The death of Dr. Tajudeen Abdul Raheem has shocked many across the continent. As a pan-Africanist, he embodied the role of the African intellectuals in formulating the policy agenda of the continent, development process.
We learn from all articles written about him following his tragic demise that many have celebrated his life and works. He was a fine intellectual- one of the few Africans to attend Oxford University as a Rhodes Scholar.
He mainly operated as non-state actor trying to advance the cause of Africa’s progress. By reading his articles one felt in touch with him even when you never knew him personally. Many admired him and felt they knew him simply by reading his great work.
Many Rhodes scholars have gone on to become very influential. These include Bill Clinton, his former labor secretary Robert Reich, Suzan Rice the American ambassador to the United Nations, Arthur Mutambara leader of the MDC breakaway faction and former presidential candidate in Zimbabwe and many other notables.
From this experience, we note that many intellectuals go on to assume leadership positions in countries like the USA, but this is rarely the case in African countries.
Many leading African intellectuals have remained holed up in Ivory towers, and those who participate in the murky waters of politics have been bruised by the rough terrain that is the contest for power.
Some like Muhamed lala Embalo (the former Kumba Yalla) who ruled Guinea Bissau was easily deposed by the military. In a nutshell, the scholars of Africa have largely remained on the periphery -as critics of strong man regimes.
More often than not, they are ignored, and end up relocating to the west as professors in universities. It is important to note that most of the people in the intelligentsia have a role to play in the running of state affairs and hence contributing to national development.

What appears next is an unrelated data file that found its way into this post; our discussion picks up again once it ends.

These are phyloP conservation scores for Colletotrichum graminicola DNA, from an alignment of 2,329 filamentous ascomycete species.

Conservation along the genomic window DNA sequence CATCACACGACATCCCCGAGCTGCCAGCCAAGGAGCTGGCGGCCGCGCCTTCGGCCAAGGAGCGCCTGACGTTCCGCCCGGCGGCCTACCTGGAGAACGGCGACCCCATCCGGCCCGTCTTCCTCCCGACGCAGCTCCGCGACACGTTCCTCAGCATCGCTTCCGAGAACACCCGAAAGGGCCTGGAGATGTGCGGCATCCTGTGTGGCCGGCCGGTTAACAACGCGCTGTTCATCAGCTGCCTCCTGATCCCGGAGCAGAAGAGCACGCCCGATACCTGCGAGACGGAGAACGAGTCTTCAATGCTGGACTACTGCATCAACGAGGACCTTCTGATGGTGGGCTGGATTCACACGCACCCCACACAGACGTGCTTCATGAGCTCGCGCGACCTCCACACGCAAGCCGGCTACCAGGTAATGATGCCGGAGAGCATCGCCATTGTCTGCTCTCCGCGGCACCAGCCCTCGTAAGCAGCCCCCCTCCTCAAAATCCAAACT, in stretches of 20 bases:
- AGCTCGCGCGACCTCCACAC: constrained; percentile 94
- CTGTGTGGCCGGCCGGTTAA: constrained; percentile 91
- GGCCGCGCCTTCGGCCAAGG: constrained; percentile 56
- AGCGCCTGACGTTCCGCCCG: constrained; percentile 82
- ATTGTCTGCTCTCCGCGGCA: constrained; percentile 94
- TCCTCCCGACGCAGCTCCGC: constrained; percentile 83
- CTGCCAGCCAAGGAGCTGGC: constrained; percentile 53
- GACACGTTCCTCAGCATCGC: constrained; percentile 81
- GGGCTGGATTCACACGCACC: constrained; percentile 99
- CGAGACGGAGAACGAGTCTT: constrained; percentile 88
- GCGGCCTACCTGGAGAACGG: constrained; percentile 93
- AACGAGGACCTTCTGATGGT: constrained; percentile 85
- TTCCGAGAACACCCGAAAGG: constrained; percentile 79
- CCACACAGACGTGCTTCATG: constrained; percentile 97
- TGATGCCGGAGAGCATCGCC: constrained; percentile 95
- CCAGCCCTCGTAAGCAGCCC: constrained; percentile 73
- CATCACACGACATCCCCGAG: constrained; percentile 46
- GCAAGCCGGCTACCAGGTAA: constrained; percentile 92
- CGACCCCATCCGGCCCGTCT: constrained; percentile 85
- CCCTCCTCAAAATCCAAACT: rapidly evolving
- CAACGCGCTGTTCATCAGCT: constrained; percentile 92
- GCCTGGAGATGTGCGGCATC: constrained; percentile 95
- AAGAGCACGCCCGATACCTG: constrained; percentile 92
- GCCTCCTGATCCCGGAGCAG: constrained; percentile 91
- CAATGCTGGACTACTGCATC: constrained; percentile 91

We have learnt from many articles written about him that Tajudeen was on a first name basis with many leaders on the continent. So we can deduce that he was to some leaders an informal advisor of sorts.
Many progressive leaders surround themselves with leading minds in their countries. Obama himself a law professor, has surrounded himself with leading scholars like Larry Summers a former Harvard University President who is now his economic advisor.
In the United States, scholars seek to influence public policy beyond being actors in the state system. Many form think tanks and foundations which give them a platform to articulate their ideas and hence influence public policy.
Many foundations and institutes like Heritage Foundation, Cato Institute, Chatham House, American Enterprise Institute and others do have a lot of influence in the west.
Some are liberal, others conservative or even libertarian. All these tap into the intellectual circles to advance the national debate on a wide range of issues.
In addition to these are many professional organizations and fraternities that in a way compliment these think tanks or offer alternative view points.
Organizations like the American Political Science Association play a fundamental role in America’s leadership issues as centers of independent thought.
Our own intellectuals in Africa have also sought to promote independent thought through such organizations like Council for the Development off Social Research in Africa (CODESRIA).
This organization has given a platform to leading scholars like Thandika Mmkandawile, Mahmood Mamdani and others to have a broad influence on a wide range of social issues on the continent.
But like most intellectuals in Africa, they have remained at a theoretical level and their influence remains in the elite circles. By engaging leaders at different levels of society, the African intellectual can have more influence in the development process of African countries.
We recall that they played a great role in the decolonization of the continent. They can even play a greater role in the development of the continent by seeking a greater-leadership role in the affairs of their countries.